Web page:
I have a passionate dislike for the credit reporting and scoring system in our country. Not for the usual reason though. My credit has not been an issue for a long time. Rather, I find it unfortunate that our society revolves so heavily around the system. Because we are a nation of consumers, perhaps more accurately a nation of spenders, our identity has become closely tied to our credit score. A “good” person has a good credit score. We have placed our value and self-worth in the hands of the credit reporting agencies.
These agencies act as the arbiter of good and bad. They have in a way become a god. They issue blessings and curses and we cower in their presence. They use to decide whether we were worthy to buy a car or a house. But these gods’ power has expanded. Now they determine who gets to rent an apartment, get water and utilities and sometimes who gets the job. We are all a bunch of walking numbers.
Since we have become our score, and credit has extended far beyond its origins of evaluating risk in extending credit, it is not easy to suggest we just buck the system. If it only evaluated ability to borrow I would say “who cares?!” We could purposely live within our means and never need a dime of credit from a lender. But now that it has crept into numerous areas of our lives it cannot be ignored. To some degree we must live within the system to avoid being disadvantaged by it.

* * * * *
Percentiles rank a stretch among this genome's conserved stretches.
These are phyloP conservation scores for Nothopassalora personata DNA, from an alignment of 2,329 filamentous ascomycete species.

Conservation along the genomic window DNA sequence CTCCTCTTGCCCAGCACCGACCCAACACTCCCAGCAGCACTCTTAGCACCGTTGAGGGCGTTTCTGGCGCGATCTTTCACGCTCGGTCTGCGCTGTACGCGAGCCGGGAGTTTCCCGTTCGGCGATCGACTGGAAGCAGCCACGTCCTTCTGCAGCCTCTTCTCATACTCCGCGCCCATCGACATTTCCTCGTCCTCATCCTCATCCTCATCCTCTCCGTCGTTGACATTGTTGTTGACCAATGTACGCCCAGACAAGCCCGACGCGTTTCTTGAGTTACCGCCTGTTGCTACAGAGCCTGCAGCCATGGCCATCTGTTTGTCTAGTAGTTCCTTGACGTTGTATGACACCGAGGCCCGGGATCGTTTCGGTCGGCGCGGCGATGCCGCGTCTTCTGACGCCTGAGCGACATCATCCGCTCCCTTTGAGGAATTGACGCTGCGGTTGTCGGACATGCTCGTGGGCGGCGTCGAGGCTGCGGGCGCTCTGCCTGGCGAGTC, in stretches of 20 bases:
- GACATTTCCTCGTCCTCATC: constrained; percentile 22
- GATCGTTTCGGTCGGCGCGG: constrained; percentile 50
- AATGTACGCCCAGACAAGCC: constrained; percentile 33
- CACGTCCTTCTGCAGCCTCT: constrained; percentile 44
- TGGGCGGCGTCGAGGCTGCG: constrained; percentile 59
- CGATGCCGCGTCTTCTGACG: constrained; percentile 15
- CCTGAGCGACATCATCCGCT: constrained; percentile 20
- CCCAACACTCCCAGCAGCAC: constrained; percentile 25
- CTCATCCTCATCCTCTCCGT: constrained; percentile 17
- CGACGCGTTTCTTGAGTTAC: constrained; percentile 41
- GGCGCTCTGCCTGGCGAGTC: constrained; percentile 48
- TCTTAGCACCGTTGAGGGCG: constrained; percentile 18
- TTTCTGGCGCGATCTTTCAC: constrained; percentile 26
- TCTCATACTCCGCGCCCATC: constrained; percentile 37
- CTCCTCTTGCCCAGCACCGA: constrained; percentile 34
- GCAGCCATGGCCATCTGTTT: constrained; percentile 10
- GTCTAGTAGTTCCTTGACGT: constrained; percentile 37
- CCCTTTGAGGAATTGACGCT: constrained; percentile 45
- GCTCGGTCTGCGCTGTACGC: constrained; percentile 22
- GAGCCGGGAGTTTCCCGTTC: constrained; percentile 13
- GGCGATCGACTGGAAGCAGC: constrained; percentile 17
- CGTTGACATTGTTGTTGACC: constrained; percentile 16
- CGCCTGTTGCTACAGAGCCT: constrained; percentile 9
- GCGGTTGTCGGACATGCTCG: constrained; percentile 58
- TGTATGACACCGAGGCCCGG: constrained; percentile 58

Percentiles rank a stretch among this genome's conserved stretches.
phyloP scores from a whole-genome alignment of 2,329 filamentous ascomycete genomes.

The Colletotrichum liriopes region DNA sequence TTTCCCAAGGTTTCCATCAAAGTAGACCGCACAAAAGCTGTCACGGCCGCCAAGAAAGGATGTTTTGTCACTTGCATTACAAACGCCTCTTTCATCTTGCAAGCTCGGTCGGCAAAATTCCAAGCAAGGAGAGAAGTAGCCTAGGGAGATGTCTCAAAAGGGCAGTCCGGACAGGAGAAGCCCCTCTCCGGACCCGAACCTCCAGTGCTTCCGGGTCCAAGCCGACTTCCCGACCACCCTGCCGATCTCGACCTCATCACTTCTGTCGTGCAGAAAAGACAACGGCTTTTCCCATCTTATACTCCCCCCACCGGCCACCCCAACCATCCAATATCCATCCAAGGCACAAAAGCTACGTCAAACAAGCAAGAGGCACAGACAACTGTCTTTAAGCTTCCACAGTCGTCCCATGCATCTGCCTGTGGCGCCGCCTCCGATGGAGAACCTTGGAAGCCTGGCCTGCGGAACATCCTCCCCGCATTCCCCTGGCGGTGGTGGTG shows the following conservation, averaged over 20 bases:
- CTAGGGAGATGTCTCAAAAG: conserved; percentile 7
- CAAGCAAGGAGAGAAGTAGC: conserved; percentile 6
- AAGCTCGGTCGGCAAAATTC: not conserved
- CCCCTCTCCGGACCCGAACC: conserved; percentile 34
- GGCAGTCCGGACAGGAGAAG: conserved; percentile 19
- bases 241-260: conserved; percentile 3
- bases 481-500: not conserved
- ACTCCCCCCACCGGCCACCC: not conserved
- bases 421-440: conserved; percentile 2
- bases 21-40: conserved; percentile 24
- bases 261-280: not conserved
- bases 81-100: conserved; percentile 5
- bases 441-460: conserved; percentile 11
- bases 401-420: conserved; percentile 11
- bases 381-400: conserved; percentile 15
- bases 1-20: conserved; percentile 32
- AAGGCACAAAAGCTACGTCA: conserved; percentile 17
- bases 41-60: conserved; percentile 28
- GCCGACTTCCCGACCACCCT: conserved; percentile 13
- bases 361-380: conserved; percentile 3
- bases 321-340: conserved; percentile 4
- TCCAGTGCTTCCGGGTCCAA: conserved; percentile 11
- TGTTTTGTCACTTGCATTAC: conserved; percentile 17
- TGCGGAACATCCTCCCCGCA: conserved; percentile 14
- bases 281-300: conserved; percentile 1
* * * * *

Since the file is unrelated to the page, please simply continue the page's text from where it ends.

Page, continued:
In basic terms it requires that we pay our bills on time. Obviously there is nothing wrong with that. It also may mean finding various ways of building good credit without using credit. Some people take out a credit card to use for purchases they would make with cash anyway. Then they turn around and pay the credit card balance off right away. That works for some who can be disciplined and deliberate about not carrying a balance on the card. Temptation to overspend could become a real issue for others though.
In a world where credit is so valuable, it is easy to see why some may wish to steal yours to get access to additional resources. Identity Theft is a growing problem and younger people are victims all the time. There is certainly no way to buck the system when your identity is stolen. The banks who lent to someone with your name and social security number want their money back and they are holding you responsible. You have to think about ways to protect yourself.
Being careful with your personal information is one way. Don’t give it out to just anyone and don’t give others easy access to it through your phone, wallet or trash. It is also a great idea to monitor your credit for fraudulent activity. While most companies want to charge you to see your credit report and score, you can get a free credit report once a month through www.creditkarma.com. It is a truly free service and you can ignore any offers they make you for credit cards and other stuff.
Most importantly, remember where your true identity lies. It is not in your credit score or in the financial mistakes you make. God’s word says, “if anyone is in Christ, he is a new creation” and those outside of Christ,” their end is destruction, their god is their belly, and they glory in their shame, with minds set on earthly things. But our citizenship is in heaven, and from it we await a Savior, the Lord Jesus Christ, who will transform our lowly body to be like his glorious body, by the power that enables him even to subject all things to himself” (2 Cor. 5:17; Phil 3:19-21).
Our citizenship is in another kingdom and our credit is no good in His economy. We should take a greater interest in obtaining our self-worth in that kingdom because our ultimate identity is in Christ. Let’s be sure to protect it most of all.